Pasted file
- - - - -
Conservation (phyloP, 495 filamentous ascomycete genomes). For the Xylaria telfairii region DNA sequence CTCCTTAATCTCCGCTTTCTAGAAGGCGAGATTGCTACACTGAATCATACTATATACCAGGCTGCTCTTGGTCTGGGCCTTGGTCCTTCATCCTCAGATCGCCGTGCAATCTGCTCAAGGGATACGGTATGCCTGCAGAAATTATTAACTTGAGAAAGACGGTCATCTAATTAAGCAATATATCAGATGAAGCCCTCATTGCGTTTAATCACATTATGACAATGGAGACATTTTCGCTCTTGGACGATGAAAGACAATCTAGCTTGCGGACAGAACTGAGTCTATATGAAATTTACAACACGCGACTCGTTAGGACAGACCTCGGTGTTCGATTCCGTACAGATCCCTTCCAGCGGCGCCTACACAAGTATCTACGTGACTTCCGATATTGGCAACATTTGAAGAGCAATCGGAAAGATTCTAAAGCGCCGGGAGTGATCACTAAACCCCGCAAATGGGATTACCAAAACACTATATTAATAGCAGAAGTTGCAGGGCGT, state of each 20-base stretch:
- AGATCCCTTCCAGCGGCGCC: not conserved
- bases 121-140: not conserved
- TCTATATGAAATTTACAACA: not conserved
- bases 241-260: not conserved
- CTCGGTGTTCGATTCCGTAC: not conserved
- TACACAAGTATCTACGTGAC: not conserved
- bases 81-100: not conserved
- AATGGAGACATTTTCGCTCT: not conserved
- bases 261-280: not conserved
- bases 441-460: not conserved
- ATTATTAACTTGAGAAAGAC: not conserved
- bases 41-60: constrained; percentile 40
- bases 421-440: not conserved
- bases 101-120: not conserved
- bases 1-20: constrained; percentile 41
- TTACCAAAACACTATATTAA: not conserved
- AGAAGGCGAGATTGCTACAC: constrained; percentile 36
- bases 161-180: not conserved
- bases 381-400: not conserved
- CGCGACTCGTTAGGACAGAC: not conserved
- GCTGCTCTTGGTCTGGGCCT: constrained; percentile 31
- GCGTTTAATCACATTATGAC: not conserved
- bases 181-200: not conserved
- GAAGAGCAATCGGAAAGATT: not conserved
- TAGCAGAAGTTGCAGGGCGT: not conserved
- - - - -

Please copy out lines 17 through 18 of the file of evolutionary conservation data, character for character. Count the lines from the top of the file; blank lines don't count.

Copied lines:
- TTACCAAAACACTATATTAA: not conserved
- AGAAGGCGAGATTGCTACAC: constrained; percentile 36